Big Birther

As this article notes, Australian political scandals are like our bushfires: they blow up out of nowhere, and burn fast and hard. Developments in this one are coming hard and fast. I’ll post some updates as I can.

 New article for the Connor Post

Way back when he actually used to be occasionally funny rather than a hectoring prat barking jejune liberal talking points, John Oliver once remarked on Australia’s sometimes brutally swift politics.

As he observed, rather than the interminable, year-long soap opera of American campaigns, Australian elections pack all the same drama, scandal and farce into one high-octane month. The longest Australian election in living memory ran for six weeks.

Australian political scandals are often little different. The Obama “Birther” scandal dragged on for eight anticlimactic years. In Australia, a very real “birther” scandal has, in just weeks, erupted from a diverting sideshow to a full-blown Constitutional crisis. Yet, while the Turnbull government is reeling, the Labor opposition should perhaps reconsider the dangerous game it is playing.

The origin of the crisis lies in Section 44 of the Australian Constitution, which lays the grounds for disqualification for election to Parliament. Section 44 has generally been interpreted as meaning that dual citizens are ineligible.

In July, it emerged that Greens senator Scott Ludlam had never renounced his New Zealand citizenship after moving to Australia as a child. Ludlam had been in breach of Section 44 for his entire ten years in the Senate. Consequently, he resigned. It all seemed just another Canberra three days’ wonder, with perhaps an added dash of schadenfreude at seeing the self-righteous Greens taken down a peg.

But political sharks smelt blood, and were sniffing where the traces lead. A week later, deputy Greens leader Larissa Waters, a Canadian child immigrant, also resigned. Next victim was Turnbull Cabinet Minister, Matthew Canavan. Then Buzzfeed outed One Nation’s Malcolm Roberts. Then came Deputy Prime Minister Barnaby Joyce (he who once threatened to euthanise Johnny Depp’s dogs), and then fellow National Fiona Nash, and lastly (for now) independent senator Nick Xenophon.

All have been referred to the High Court, which will try and resolve this Constitutional mess in months to come.

Yet, if anyone had been paying attention, alarm bells should perhaps have rung from the outset. On resigning, Waters said, “Canadian law … required me to have actively renounced Canadian citizenship”. That ominous fact: nations conferring automatic birthright citizenship on the descendants of emigrants, is what soon turned a sideshow into a Constitutional crisis.

Matt Canavan is a third-generation descendant of Italian migrants: he was born in Australia, and has never visited Italy. Neither has his mother. Yet, in 2006, she applied for Italian citizenship. It’s not uncommon for Australia descendants of European migrants to take advantage of dual citizenship to study in the EU, or make the modern Grand Tour. Unfortunately for Canavan, his mother also obtained citizenship for him — he claims, without his knowledge.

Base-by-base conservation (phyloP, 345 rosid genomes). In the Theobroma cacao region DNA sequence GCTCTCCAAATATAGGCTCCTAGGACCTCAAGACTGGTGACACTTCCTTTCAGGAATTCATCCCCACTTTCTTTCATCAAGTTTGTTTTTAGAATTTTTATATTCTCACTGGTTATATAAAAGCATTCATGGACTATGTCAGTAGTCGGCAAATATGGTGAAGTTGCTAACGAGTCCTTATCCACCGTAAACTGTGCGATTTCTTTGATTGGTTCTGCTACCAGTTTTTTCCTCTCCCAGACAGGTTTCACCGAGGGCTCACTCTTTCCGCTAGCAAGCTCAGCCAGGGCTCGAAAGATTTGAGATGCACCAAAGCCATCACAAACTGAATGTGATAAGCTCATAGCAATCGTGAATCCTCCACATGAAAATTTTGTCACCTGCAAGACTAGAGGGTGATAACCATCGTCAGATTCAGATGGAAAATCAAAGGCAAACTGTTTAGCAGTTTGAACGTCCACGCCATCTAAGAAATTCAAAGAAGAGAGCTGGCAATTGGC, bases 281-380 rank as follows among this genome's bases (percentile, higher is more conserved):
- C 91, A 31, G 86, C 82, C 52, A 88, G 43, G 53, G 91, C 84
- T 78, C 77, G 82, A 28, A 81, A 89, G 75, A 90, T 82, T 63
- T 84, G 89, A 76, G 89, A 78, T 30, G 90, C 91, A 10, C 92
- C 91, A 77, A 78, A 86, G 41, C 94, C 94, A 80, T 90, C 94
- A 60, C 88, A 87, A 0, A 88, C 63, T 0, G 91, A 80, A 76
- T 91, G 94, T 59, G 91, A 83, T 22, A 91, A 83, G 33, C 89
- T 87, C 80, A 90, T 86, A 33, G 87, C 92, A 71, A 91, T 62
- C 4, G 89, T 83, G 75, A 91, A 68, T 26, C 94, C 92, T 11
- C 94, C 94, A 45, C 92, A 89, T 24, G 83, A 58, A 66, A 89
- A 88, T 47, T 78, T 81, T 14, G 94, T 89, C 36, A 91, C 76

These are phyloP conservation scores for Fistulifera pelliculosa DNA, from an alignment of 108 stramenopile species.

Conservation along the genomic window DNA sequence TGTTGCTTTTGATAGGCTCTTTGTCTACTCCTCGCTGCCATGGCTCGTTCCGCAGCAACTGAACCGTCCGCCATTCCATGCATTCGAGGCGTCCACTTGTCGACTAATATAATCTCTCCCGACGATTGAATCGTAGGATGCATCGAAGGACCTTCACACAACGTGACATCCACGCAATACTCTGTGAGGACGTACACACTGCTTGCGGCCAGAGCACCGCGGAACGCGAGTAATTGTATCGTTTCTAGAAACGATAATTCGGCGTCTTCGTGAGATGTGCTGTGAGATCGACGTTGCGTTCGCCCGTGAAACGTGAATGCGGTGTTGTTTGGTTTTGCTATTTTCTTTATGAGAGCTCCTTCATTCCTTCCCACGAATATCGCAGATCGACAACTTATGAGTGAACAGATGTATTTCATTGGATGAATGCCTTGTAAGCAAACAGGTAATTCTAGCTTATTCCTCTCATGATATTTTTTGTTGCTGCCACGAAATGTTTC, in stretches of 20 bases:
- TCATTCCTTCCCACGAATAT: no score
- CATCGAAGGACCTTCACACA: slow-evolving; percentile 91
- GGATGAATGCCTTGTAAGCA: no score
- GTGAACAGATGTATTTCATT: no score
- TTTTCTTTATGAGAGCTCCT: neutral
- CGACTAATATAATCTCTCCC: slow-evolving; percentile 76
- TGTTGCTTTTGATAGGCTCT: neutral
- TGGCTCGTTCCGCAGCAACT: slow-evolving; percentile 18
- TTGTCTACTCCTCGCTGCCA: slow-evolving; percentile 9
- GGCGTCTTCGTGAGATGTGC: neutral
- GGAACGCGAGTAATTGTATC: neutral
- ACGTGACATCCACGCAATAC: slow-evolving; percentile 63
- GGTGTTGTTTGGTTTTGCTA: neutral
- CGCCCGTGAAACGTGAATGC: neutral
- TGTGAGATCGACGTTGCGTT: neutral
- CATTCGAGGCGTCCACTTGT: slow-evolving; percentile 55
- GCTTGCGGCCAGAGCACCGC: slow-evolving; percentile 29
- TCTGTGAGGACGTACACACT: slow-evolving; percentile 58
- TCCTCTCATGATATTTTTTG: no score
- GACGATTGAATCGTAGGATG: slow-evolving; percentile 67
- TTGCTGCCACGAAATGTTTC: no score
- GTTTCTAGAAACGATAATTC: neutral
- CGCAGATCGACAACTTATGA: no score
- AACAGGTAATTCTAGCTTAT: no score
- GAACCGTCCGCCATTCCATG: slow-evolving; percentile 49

Barnaby Joyce may have inherited New Zealand citizenship automatically, simply by virtue of his father having been born a Kiwi, with neither his knowledge nor consent. In an even more Byzantine twist, Australian-born Nick Xenophon, not only unwittingly has British citizenship from his Greek Cypriot father, but may also have inherited Greek citizenship from his mother.

But while taking down a Deputy Prime Minister, and maybe the Turnbull government, was obviously irresistible, Labor may have overreached themselves with their crack at Joyce. Beyond the Constitutional crisis at home, Labor’s methods sparked an international scandal involving Australia’s closest ally.

The dirt on Joyce came via New Zealand Labour politician, Chris Hipkins. Hipkins submitted a written question in parliament, asking whether children “born in Australia to a New Zealand father automatically have New Zealand citizenship”. This naturally set up the Joyce “revelation”. It was later confirmed that an Australian Labor staffer had prompted Hipkins.

A political storm erupted. Politicians interfering in the internal affairs of other nations, especially allies, is very bad form indeed. Especially when it may bring down a government. New Zealand is also in the middle of an election: a would-be minister acting so badly is not a good look. New Zealand Labour’s Jacinda Adern quickly went into damage control mode.

The sense, though, is that this crisis is far from over. The government is in an ugly mood, and there are of plenty foreign-born or descended parliamentarians in the Labor party, should they seek revenge, from Scots-born firebrand Doug Cameron, right up to leader Bill Shorten, son of a Tyneside tradesman. Labor should recall the 1997 “Travel Rorts” scandal. Back then, Labor were cock-a-whoop as the newly-elected Howard government lost three ministers in rapid succession. But the parliamentary blowback was brutal. By the time all parties had come to their senses, a Labor politician had attempted suicide.

Labor should beware, lest the fire they’re holding to the government’s feet doesn’t end up burning their own fingers.

And, just as predicted, the blowtorch has been turned on Bill Shorten, in no uncertain terms. Even the Labor-friendly QandA program was going in hard, repeatedly asking Shorten for proof that he had renounced his British citizenship – proof Shorten declined to provide. Watching Shorten squirm is particularly ironic, given how Labor hounded former PM Tony Abbott on exactly the same issue, just two years ago.

At least Abbott ponied up the proof.

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